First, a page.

The upcoming Aston Martin Valkyrie is said to generate 1,000 horsepower from a Rimac Automobili-sourced battery pack and Aston Martin’s own 6.5-liter V-12 engine.
It could be the gnarliest road car we ever get behind the wheel of. And while we’re still months away from seeing anything near production, the Gaydon-based supercar manufacturer will ask each owner to travel to the factory so that Aston Martin’s engineers can perform a 3D scan of his or her entire body for the Valkyrie’s seat.
While Ferrari has done custom seats for some of the company’s most sought-after supercars, Aston Martin’s Valkyrie seats will be highly specialized thanks to how the driver will sit in the car. Like modern LMP and Formula 1 cars, the driver almost lays in the car with their feet up in the pedal compartment.
For this to work, Aston Martin needs to build a custom seat that won’t tire owners but will keep them securely fastened in the seat while cornering the Valkyrie. It’s a customization very much needed as Patrik Nilsson, president of Aston Martin Asia, told CNBC that the new Valkyrie will put more emphasis on cornering. “Much like in Formula 1, the winning car is the one that brakes the quickest, goes around the corner the quickest, and accelerates the quickest” said Nilsson, “not necessarily the one with top speed.”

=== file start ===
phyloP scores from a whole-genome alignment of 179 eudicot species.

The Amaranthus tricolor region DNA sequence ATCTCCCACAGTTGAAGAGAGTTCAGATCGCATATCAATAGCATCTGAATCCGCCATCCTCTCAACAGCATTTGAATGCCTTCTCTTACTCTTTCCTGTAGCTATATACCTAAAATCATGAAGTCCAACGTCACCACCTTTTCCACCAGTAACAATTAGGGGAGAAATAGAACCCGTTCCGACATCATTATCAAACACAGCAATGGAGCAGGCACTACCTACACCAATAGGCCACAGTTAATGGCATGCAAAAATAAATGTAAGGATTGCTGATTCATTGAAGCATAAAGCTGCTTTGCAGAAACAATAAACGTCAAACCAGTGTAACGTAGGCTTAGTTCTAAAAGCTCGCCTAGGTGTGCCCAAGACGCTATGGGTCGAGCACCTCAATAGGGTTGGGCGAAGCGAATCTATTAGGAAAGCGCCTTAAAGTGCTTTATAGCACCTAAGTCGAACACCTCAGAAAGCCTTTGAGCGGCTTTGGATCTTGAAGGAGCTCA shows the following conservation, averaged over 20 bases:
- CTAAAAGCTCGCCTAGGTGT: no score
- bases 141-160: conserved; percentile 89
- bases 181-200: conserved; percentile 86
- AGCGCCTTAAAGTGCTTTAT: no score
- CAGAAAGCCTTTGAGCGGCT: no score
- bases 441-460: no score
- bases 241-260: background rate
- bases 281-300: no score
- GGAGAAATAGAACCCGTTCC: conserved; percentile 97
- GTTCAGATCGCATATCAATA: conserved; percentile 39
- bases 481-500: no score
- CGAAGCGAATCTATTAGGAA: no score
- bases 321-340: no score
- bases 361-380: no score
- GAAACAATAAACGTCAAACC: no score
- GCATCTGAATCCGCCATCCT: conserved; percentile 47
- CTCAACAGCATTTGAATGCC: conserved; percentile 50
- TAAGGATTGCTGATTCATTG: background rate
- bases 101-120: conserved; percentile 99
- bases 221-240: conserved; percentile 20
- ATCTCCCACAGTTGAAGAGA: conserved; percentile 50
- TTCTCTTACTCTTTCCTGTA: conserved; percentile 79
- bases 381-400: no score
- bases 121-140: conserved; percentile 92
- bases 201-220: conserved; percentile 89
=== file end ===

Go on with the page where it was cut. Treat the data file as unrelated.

“It’s a road car, but we’re talking about an extreme performance car,” Nilsson added. Valkyrie is being developed in conjunction with Red Bull Racing’s Adrian Newey, who penned the Valkyrie’s shape, Multimatic Engineering, the company that’s also building the new Ford GT, Cosworth, which will be tuning Aston Martin’s 6.5-liter V-12 engine, the aforementioned Rimac Automobili and a host of other companies.
Aston Martin has stated that only 150 Valkyries will be built for the road, which also includes the company’s prototypes and test mules. Aston will also build 25 special edition track-only variants. All of which are supposedly already spoken for, even without Aston Martin releasing the car’s price tag. First deliveries could begin as early as 2019.